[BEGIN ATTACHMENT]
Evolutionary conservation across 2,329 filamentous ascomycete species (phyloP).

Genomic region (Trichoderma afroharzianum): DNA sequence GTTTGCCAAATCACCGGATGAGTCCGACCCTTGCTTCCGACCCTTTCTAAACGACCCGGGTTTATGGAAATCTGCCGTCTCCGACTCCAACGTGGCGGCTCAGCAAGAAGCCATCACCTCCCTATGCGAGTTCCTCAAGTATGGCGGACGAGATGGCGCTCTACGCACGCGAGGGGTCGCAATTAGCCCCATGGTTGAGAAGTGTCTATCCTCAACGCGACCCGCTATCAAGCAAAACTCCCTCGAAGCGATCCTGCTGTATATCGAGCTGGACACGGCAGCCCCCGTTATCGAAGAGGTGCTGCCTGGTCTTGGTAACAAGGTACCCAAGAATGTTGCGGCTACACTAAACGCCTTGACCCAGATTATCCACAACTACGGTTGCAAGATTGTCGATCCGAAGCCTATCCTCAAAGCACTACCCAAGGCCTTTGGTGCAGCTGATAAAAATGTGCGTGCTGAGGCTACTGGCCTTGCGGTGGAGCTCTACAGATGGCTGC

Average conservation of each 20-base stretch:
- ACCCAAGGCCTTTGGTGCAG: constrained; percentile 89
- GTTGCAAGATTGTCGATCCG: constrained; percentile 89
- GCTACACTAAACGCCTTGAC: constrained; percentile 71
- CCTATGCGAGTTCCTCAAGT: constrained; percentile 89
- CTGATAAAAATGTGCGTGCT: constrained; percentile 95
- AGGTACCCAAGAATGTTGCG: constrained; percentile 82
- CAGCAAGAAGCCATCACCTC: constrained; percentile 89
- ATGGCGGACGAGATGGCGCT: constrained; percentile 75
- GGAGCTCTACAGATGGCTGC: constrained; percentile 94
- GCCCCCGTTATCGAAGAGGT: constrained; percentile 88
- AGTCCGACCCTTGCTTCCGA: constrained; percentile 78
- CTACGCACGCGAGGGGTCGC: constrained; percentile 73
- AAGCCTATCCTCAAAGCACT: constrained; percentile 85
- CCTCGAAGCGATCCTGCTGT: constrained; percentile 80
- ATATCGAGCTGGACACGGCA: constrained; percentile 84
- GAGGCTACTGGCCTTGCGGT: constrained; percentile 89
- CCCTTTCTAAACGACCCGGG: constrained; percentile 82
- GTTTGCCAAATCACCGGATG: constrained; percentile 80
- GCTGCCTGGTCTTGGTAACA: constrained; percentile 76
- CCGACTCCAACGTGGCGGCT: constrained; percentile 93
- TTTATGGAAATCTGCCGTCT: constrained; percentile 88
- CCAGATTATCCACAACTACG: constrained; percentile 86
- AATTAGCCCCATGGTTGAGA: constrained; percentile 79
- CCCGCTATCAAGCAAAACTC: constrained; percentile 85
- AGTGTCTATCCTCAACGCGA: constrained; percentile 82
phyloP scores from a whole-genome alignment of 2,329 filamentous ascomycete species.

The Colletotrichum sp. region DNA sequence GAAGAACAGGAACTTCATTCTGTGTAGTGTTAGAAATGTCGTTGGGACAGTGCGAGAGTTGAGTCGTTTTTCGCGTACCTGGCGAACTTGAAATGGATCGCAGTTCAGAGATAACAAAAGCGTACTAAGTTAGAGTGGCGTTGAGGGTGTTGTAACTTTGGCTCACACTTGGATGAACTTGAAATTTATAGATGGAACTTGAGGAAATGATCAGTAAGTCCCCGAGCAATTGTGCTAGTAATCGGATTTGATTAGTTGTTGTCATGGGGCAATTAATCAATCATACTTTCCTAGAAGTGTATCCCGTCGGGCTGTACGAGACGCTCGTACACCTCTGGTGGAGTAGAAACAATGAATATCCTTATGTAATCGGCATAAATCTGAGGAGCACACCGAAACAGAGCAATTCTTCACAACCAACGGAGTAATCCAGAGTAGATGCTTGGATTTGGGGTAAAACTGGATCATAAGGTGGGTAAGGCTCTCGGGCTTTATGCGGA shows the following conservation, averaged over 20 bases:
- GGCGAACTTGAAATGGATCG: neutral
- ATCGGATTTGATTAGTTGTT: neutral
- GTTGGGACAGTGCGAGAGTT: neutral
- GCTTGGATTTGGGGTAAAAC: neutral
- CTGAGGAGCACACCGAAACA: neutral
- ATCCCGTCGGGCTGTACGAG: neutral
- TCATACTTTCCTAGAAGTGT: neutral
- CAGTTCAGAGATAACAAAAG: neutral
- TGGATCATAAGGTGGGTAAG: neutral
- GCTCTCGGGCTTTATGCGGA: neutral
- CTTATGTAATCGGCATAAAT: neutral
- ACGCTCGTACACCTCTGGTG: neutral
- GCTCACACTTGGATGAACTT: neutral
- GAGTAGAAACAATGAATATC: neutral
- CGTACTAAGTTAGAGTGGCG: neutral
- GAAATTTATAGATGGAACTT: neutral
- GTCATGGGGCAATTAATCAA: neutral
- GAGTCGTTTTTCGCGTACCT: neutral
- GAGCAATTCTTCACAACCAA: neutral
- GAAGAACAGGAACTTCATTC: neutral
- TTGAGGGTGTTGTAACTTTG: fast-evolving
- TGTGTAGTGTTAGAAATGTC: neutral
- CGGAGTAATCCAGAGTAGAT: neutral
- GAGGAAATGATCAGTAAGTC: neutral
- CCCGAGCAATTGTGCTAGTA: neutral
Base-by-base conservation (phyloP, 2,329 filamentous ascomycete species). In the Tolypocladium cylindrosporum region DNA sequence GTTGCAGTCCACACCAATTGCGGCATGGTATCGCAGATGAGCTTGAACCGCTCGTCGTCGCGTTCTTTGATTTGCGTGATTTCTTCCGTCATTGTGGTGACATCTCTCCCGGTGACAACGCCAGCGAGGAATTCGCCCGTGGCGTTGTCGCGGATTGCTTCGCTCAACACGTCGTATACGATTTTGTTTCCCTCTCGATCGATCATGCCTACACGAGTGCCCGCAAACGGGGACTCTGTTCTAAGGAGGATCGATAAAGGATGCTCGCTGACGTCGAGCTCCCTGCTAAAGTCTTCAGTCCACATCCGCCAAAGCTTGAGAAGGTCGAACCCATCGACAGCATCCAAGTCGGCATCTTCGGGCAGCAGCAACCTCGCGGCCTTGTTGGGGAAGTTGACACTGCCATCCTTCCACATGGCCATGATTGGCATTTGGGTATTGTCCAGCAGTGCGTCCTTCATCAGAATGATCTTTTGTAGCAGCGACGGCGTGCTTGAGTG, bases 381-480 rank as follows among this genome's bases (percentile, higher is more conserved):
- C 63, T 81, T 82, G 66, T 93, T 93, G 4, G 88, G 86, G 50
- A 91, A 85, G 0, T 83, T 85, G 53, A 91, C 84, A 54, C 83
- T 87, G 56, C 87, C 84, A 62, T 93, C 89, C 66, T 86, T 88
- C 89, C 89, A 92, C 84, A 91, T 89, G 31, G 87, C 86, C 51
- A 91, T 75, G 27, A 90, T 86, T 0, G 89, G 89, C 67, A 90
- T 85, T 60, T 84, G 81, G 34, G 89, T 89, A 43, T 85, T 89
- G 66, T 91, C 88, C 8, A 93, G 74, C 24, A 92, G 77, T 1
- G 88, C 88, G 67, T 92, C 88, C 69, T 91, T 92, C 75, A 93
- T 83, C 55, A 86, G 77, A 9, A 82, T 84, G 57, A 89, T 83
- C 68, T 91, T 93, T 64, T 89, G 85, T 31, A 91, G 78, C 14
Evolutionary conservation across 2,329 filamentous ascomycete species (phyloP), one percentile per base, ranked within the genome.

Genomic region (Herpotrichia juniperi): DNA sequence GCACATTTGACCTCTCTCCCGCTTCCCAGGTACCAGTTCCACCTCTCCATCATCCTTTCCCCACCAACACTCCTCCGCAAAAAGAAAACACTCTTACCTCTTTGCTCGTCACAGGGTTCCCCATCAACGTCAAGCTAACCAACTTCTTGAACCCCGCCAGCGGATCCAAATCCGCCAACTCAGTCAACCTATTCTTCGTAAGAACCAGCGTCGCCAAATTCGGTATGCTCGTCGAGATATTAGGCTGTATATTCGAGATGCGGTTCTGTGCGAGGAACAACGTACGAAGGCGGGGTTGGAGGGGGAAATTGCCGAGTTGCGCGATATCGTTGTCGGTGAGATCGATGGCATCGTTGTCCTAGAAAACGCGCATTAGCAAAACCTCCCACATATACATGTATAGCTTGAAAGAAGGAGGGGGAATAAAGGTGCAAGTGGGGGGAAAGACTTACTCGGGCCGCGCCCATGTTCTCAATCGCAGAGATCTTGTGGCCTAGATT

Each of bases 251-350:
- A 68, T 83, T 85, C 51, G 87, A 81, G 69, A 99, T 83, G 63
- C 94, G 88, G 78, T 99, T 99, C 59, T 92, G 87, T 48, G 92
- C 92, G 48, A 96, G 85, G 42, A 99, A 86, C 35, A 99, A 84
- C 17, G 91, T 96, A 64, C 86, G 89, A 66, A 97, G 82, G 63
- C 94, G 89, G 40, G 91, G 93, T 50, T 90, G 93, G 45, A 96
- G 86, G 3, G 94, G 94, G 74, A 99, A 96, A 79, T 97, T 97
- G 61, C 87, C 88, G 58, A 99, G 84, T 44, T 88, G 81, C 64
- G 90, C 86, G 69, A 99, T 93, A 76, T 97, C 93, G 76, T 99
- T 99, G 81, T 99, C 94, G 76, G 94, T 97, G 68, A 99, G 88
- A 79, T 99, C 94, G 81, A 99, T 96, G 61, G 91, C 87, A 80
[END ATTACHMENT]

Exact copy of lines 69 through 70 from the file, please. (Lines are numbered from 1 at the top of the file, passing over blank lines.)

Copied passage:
Each of bases 251-350:
- A 68, T 83, T 85, C 51, G 87, A 81, G 69, A 99, T 83, G 63